Photo: Jon Cellier via Unsplash

When the Netherlands concludes tax treaties with developing countries, the treaties contain lower rates than promised on the basis of Dutch policy. As a result, developing countries are missing out on badly needed revenues, and the policy further encourages treaty abuse, according to the Centre for Research on Multinational Corporations (SOMO). This is the main conclusion of their new study of the 2011 Memorandum on Tax Treaty Policy (Notitie Fiscaal Verdragsbeleid), in which the Dutch government laid down its general policy for tax treaties.

The Netherlands has concluded bilateral tax treaties with about 100 countries, about a fourth of which are developing countries. Post-2011 Dutch tax treaty policy supposedly takes into account ‘(…) the particular interests of developing countries by enabling them to provide their own resources’(…). The policy furthermore states that in treaties with developing countries, the Netherlands intends to agree to higher rates for withholding taxes than in treaties with non-developing countries. However, an analysis of all treaties concluded (or renegotiated) since 2011 shows that the agreed rates are still far too low.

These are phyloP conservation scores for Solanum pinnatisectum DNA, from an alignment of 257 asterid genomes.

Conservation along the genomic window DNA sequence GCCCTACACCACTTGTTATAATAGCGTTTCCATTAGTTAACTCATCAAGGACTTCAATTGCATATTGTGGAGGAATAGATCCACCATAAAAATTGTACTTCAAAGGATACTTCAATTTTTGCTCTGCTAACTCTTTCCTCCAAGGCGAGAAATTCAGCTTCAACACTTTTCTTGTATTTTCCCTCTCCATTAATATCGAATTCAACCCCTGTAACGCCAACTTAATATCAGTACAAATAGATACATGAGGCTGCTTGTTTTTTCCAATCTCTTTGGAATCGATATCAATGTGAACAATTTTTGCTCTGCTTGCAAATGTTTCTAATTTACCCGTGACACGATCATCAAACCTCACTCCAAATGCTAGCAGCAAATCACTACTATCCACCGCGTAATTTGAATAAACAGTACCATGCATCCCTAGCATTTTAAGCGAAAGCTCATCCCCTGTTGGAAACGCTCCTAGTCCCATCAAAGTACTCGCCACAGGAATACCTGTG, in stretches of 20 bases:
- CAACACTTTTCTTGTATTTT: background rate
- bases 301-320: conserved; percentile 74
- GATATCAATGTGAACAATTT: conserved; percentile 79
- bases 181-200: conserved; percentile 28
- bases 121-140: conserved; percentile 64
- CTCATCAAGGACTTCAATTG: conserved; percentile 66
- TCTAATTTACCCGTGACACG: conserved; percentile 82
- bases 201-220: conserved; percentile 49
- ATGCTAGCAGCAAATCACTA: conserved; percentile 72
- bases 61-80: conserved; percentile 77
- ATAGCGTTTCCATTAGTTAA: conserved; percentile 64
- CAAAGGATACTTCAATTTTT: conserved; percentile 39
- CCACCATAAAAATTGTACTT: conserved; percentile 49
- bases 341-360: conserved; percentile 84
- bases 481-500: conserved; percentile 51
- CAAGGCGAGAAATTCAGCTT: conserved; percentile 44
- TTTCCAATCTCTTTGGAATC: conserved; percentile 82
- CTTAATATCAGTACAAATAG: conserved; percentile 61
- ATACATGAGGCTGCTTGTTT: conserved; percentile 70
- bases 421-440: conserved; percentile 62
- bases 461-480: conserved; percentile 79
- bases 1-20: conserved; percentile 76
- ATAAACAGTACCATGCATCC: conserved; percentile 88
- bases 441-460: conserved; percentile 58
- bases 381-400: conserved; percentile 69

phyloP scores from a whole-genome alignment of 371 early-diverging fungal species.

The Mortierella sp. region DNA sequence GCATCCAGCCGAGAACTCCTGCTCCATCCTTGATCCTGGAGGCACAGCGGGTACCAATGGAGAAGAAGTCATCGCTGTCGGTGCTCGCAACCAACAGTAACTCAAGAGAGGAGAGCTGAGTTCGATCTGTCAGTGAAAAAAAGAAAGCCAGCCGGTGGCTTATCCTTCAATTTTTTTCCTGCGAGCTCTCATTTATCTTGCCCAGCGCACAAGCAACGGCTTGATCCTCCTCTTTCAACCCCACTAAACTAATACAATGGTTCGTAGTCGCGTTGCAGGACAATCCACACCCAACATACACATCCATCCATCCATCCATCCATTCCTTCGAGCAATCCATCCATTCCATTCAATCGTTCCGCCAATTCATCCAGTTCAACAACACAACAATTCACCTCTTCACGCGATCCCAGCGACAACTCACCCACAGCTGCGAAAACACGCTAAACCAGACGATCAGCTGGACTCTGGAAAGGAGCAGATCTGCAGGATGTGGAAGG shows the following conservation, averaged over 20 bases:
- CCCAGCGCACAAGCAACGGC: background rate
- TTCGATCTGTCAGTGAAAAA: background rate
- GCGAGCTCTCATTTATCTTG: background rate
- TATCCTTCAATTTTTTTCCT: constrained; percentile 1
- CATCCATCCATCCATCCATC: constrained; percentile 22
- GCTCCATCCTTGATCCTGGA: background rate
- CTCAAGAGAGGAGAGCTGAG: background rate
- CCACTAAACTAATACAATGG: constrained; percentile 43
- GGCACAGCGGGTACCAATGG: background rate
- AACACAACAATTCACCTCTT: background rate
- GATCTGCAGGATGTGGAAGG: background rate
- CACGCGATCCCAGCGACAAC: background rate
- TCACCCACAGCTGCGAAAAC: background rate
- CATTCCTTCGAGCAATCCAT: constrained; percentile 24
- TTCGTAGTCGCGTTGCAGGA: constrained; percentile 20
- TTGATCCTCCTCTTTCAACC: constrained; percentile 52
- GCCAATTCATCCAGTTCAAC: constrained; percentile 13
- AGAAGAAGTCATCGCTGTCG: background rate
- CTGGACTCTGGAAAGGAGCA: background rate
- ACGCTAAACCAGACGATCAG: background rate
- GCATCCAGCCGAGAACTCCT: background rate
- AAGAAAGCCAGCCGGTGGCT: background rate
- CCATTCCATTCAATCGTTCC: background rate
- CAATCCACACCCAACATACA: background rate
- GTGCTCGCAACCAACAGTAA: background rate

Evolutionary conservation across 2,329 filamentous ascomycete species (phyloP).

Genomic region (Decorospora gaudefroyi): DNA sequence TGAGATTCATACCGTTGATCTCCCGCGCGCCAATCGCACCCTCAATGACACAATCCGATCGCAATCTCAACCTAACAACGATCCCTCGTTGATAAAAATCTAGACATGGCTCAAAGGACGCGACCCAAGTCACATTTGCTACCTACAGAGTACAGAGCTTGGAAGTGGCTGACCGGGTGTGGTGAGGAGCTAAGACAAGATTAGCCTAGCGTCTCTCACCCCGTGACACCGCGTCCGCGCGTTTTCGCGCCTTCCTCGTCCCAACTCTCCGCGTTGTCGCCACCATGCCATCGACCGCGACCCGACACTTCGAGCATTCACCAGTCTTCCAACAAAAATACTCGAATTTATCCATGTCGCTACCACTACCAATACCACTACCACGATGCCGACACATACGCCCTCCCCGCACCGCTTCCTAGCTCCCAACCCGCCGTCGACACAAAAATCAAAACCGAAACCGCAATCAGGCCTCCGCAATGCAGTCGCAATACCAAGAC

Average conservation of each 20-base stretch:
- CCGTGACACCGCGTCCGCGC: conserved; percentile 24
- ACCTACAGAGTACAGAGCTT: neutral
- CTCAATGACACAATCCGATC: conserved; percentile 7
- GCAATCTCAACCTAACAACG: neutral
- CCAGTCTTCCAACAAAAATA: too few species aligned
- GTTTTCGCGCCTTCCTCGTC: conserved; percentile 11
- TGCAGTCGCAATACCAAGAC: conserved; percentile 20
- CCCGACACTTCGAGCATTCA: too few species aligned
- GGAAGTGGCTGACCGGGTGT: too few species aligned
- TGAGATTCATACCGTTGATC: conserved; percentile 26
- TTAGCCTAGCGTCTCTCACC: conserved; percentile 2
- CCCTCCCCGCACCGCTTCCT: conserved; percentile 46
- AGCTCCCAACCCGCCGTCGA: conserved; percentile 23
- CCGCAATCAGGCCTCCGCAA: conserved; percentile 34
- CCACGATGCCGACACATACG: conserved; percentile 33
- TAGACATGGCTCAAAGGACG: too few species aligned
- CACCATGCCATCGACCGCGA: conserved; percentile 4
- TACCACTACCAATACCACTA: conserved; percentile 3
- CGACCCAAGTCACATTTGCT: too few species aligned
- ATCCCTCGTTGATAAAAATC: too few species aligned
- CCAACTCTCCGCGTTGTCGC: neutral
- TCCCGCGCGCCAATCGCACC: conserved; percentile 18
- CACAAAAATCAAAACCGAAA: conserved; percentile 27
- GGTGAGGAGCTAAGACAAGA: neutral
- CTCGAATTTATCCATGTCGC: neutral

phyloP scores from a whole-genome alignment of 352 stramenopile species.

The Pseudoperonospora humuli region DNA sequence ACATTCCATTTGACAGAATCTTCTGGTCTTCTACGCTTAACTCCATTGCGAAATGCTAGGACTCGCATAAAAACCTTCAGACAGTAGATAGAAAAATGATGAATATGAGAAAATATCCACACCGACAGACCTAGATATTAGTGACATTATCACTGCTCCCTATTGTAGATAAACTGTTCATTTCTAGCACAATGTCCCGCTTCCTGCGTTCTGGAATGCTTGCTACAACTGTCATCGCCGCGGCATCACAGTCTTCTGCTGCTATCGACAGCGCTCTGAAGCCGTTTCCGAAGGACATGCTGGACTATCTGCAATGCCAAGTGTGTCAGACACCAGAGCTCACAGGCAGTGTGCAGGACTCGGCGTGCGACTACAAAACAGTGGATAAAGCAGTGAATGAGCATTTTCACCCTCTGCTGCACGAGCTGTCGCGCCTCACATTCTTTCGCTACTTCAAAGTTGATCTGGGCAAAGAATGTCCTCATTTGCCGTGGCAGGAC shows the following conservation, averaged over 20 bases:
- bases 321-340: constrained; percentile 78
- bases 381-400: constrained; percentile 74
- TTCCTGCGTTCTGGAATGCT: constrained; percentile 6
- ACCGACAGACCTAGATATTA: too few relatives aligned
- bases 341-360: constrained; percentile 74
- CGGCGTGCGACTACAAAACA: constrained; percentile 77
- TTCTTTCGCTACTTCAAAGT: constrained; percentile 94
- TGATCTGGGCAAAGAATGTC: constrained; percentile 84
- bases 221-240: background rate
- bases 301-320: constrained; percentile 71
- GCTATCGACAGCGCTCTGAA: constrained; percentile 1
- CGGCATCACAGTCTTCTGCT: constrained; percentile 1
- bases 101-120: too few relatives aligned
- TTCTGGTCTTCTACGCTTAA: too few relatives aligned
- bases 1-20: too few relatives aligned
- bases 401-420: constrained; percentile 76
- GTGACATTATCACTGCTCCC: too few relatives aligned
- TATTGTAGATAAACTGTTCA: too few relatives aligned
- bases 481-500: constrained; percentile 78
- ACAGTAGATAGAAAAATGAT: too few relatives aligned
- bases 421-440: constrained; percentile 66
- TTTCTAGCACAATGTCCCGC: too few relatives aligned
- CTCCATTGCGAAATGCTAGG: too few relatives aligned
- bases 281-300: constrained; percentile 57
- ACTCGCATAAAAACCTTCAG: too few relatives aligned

With the single exception of Ethiopia, which itself pushed for lower rates, it is the Netherlands that urges lower rates in all the cases examined, in contradiction to its formulated policy. Maarten Hietland, a researcher with SOMO, says, ‘With regard to this point, the Netherlands’ international tax policy is hypocritical. The bottom line is that the interests of international companies apparently still have more clout than those of developing countries.’

Given the large numbers of tax treaties that the Netherlands has concluded, and the pressure put on developing countries to agree on low rates for withholding and other taxes, the Dutch practice accelerates the international ‘race to the bottom’. Maarten Hietland: ‘consequently, other countries feel forced to agree to lower tax rates, thereby missing out on revenue which could be spent on health care, education and environmental and climate measures.’